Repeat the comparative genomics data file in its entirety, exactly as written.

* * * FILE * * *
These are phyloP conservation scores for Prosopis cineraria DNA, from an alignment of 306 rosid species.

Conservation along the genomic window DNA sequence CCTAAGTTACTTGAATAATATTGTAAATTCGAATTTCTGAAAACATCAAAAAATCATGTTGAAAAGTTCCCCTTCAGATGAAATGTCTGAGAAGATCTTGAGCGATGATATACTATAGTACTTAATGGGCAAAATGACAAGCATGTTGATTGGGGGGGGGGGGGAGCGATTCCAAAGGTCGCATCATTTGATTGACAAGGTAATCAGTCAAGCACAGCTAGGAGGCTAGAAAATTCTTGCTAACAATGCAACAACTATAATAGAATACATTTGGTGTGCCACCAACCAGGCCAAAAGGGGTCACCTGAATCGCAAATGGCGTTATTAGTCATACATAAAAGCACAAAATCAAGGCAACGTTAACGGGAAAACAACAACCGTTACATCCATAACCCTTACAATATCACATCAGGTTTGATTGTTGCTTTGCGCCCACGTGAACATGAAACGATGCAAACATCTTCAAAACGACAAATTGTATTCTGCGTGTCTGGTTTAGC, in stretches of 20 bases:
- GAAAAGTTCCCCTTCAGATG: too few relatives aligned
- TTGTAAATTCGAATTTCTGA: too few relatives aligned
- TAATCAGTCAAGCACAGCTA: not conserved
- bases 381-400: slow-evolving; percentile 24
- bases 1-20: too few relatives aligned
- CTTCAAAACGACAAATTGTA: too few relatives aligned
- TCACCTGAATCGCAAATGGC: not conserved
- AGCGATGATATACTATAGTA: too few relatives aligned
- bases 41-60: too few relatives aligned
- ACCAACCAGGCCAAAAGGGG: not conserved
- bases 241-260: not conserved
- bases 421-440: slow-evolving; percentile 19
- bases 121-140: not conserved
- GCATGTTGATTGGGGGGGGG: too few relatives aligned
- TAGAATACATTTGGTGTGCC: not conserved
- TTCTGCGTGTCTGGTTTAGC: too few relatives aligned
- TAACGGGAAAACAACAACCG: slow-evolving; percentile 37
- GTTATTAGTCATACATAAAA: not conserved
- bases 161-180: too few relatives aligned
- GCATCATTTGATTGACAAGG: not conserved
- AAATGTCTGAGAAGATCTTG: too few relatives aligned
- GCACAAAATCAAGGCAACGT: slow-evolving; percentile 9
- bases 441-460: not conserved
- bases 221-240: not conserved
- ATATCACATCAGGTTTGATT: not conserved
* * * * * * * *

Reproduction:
These are phyloP conservation scores for Prosopis cineraria DNA, from an alignment of 306 rosid species.

Conservation along the genomic window DNA sequence CCTAAGTTACTTGAATAATATTGTAAATTCGAATTTCTGAAAACATCAAAAAATCATGTTGAAAAGTTCCCCTTCAGATGAAATGTCTGAGAAGATCTTGAGCGATGATATACTATAGTACTTAATGGGCAAAATGACAAGCATGTTGATTGGGGGGGGGGGGGAGCGATTCCAAAGGTCGCATCATTTGATTGACAAGGTAATCAGTCAAGCACAGCTAGGAGGCTAGAAAATTCTTGCTAACAATGCAACAACTATAATAGAATACATTTGGTGTGCCACCAACCAGGCCAAAAGGGGTCACCTGAATCGCAAATGGCGTTATTAGTCATACATAAAAGCACAAAATCAAGGCAACGTTAACGGGAAAACAACAACCGTTACATCCATAACCCTTACAATATCACATCAGGTTTGATTGTTGCTTTGCGCCCACGTGAACATGAAACGATGCAAACATCTTCAAAACGACAAATTGTATTCTGCGTGTCTGGTTTAGC, in stretches of 20 bases:
- GAAAAGTTCCCCTTCAGATG: too few relatives aligned
- TTGTAAATTCGAATTTCTGA: too few relatives aligned
- TAATCAGTCAAGCACAGCTA: not conserved
- bases 381-400: slow-evolving; percentile 24
- bases 1-20: too few relatives aligned
- CTTCAAAACGACAAATTGTA: too few relatives aligned
- TCACCTGAATCGCAAATGGC: not conserved
- AGCGATGATATACTATAGTA: too few relatives aligned
- bases 41-60: too few relatives aligned
- ACCAACCAGGCCAAAAGGGG: not conserved
- bases 241-260: not conserved
- bases 421-440: slow-evolving; percentile 19
- bases 121-140: not conserved
- GCATGTTGATTGGGGGGGGG: too few relatives aligned
- TAGAATACATTTGGTGTGCC: not conserved
- TTCTGCGTGTCTGGTTTAGC: too few relatives aligned
- TAACGGGAAAACAACAACCG: slow-evolving; percentile 37
- GTTATTAGTCATACATAAAA: not conserved
- bases 161-180: too few relatives aligned
- GCATCATTTGATTGACAAGG: not conserved
- AAATGTCTGAGAAGATCTTG: too few relatives aligned
- GCACAAAATCAAGGCAACGT: slow-evolving; percentile 9
- bases 441-460: not conserved
- bases 221-240: not conserved
- ATATCACATCAGGTTTGATT: not conserved